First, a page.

talk - Converses with another user
talk user [tty_name]
Interfaces documented on this reference page conform to industry standards as follows:
talk: XPG4, XPG4-UNIX
Refer to the
reference page for more information
about industry standards and associated tags.
The name of the desired recipient in the form returned by the who utility.
The talk command allows two users to enter text simultaneously into windows displayed on each other's terminals. To initiate a conversation, one user executes talk and specifies the second user's username.
[Compaq] When using full domain names, the only valid form for specifying the user and host is user@host. For example, firstname.lastname@example.org initiates a conversation with user andy at host host17 in the dev.abc.com domain.
When the first user initiates the conversation, a message is sent to the second user. If the first user also specifies tty_name, the invitation message is sent to the specified terminal. Otherwise, the invitation is sent to the terminal on the remote host on which the second user first logged in. Once this invitation is received, talk displays two windows on the first user's terminal and displays progress messages until the second user responds to the initial message.
If the second user wants to have the conversation, the second user also executes talk from any terminal and specifies the first user's account name and hostname, if appropriate. If the second user accepts the invitation, talk displays two windows on the second user's terminal. One window displays what is typed by the local user; the other displays what is typed by the remote user. To end the conversation and close the connection, either user can press the Interrupt key sequence.
If the second user does not want to permit talk invitations, that user should issue the mesg n command.
The talk command processes characters as follows: Typing the <alert> character alerts the recipient's terminal. Typing <Ctrl-L> causes the sender's screen regions to be refreshed. Typing the Erase and Kill characters affects the sender's terminal as described on the termios reference page. Typing the Interrupt or End-of-File characters terminates the local talk program. Once the talk session has been terminated on one side, the other side of the session is notified that the talk session has been terminated and this side can do nothing except exit. Typing characters from LC_TYPE classifications print or space causes those characters to be sent to the recipient's terminal.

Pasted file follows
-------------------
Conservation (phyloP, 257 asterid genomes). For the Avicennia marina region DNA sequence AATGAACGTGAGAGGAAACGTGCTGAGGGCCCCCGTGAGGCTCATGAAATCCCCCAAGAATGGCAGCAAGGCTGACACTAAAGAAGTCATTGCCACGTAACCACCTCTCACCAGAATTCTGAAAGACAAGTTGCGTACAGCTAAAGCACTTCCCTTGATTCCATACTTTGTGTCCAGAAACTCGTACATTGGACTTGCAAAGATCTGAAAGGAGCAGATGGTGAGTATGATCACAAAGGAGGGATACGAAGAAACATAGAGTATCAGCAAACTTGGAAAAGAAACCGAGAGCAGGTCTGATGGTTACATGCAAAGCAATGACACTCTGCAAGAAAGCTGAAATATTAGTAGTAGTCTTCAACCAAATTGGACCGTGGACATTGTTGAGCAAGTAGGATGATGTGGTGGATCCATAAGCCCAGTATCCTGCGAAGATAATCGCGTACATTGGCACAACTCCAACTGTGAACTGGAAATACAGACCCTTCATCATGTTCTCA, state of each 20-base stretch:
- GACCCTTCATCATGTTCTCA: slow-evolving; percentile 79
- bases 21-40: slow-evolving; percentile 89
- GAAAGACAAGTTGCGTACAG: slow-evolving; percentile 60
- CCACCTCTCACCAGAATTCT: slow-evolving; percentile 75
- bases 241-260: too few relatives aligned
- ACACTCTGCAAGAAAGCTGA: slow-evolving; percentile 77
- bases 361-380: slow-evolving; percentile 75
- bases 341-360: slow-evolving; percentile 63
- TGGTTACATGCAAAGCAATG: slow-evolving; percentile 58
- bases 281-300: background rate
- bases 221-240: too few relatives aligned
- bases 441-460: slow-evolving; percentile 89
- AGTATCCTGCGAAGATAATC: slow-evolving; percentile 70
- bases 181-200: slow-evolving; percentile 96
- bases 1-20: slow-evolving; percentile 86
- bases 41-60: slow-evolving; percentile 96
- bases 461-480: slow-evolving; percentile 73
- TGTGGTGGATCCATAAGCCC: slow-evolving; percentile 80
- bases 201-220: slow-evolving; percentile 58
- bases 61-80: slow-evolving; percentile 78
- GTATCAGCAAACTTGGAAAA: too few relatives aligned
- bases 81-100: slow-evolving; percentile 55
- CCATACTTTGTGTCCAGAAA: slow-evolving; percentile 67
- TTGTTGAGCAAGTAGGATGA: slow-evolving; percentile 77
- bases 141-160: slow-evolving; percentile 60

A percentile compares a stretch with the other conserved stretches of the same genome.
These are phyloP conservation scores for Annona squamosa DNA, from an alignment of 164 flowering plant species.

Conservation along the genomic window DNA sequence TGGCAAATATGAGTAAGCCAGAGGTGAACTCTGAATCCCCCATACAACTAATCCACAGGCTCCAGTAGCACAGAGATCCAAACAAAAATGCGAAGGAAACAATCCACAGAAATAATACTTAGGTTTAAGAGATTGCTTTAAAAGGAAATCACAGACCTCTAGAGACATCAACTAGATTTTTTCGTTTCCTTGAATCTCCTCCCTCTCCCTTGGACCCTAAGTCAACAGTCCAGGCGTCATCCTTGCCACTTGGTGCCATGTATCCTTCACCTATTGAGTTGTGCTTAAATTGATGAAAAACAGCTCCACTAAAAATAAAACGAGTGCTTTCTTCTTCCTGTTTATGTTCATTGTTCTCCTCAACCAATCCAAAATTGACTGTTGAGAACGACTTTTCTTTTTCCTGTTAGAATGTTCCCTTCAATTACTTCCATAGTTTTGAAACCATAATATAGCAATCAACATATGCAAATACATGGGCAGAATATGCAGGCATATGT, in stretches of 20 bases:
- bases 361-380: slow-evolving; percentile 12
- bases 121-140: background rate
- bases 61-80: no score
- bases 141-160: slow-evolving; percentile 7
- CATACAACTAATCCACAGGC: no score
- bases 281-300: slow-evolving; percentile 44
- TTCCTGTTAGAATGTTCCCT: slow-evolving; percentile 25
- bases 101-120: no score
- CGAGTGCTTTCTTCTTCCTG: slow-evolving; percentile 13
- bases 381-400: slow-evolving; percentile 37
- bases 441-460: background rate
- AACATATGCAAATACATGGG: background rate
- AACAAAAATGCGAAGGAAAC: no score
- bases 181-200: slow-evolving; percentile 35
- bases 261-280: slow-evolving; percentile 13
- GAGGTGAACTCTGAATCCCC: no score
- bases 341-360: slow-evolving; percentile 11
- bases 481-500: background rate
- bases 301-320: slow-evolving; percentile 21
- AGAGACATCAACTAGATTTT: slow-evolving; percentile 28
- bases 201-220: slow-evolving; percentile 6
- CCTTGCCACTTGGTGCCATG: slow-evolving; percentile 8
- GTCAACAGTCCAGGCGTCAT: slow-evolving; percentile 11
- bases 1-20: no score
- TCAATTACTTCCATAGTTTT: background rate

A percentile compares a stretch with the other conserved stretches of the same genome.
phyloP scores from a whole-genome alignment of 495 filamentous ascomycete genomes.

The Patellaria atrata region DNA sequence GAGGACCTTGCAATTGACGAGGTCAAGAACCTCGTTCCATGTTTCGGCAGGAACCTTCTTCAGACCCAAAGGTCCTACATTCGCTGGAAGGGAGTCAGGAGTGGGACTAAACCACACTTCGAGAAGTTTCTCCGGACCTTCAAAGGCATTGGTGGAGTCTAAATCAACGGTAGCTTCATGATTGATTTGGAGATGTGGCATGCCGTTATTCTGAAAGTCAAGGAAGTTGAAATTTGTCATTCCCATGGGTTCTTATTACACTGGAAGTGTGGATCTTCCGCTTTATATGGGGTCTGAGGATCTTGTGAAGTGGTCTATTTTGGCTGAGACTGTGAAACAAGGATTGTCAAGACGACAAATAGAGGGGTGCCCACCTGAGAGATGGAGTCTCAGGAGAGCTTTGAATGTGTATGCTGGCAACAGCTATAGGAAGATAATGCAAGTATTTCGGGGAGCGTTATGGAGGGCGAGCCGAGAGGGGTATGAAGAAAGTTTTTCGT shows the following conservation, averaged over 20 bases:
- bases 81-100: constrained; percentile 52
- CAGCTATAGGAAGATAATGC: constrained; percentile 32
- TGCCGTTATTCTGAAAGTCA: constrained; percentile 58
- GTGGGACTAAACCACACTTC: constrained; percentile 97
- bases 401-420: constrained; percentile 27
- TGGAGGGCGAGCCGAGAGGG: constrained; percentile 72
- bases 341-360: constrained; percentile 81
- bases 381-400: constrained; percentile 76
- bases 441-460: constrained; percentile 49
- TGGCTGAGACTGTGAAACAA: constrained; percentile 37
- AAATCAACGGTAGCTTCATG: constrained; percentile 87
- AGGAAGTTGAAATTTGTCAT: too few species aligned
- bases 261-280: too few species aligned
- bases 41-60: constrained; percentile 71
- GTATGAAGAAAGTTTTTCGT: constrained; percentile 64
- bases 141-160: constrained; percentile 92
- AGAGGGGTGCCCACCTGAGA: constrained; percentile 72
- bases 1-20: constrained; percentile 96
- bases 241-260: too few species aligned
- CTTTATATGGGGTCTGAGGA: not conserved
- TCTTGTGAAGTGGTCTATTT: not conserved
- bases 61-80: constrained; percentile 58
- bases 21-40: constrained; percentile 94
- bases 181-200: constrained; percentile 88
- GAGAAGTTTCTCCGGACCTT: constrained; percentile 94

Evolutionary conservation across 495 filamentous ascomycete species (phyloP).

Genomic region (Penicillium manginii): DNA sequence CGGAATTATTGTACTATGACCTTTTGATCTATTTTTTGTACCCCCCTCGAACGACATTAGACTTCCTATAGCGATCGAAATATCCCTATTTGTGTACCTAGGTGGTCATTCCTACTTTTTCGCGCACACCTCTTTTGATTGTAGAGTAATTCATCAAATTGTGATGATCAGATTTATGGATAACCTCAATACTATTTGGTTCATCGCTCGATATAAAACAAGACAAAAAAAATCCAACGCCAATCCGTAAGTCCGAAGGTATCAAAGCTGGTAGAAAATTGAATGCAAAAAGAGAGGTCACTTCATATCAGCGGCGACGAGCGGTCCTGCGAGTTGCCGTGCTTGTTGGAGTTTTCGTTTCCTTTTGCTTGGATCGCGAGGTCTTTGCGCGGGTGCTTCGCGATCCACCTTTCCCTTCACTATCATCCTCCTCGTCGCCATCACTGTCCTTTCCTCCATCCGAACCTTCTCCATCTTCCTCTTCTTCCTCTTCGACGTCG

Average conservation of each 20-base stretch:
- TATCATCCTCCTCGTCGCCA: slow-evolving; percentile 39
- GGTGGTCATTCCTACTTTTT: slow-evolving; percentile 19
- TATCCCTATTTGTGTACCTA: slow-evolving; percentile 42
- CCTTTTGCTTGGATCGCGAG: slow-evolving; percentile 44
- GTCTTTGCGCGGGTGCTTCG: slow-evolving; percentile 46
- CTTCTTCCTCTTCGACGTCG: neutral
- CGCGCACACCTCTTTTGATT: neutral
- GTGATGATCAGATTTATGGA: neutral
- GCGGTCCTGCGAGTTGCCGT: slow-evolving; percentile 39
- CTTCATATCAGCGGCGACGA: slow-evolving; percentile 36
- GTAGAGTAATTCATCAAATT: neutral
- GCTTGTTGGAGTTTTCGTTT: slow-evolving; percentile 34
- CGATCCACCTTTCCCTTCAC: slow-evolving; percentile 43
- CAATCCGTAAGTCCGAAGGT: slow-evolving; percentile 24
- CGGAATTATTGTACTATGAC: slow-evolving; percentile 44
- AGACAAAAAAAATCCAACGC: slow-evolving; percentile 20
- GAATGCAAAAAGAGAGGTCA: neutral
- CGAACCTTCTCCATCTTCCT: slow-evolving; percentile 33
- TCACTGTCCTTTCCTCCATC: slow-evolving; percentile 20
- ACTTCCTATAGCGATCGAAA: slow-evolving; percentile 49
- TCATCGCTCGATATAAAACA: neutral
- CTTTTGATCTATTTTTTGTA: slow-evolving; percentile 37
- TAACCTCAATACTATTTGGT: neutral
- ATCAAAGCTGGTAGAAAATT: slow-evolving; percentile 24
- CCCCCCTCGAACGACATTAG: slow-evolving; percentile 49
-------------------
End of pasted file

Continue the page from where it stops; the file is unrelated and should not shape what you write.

command fails when a user lacks the appropriate
privileges to perform the requested action.
command uses the
4.3BSD protocol, which is not compatible with 4.2BSD versions of
The following exit values are returned:
An error occurred or your terminal is incapable of supporting
If john at host1 wants to talk to fred, who is logged in on host2, john enters: $ talk fred@host2
The following environment variables affect the execution of
Provides a default value for the internationalization variables
that are unset or null. If
is unset or null, the corresponding value from the default locale is used.
If any of the internationalization variables contain an invalid setting, the
utility behaves as if none of the variables had been defined.
If set to a non-empty string value, overrides the values of
all the other internationalization variables.
Determines the locale for the interpretation of sequences
of bytes of text data as characters (for example, single-byte as opposed to
multbyte characters in arguments and input files). If the recipient's locale
does not use an
to yours, the results are undefined.
Determines the locale for the format and contents of diagnostic
messages written to standard error.
Determines the location of message catalogues for the processing
Commands: mesg(1), named(8), stty(1), talkd(8), who(1), write(1)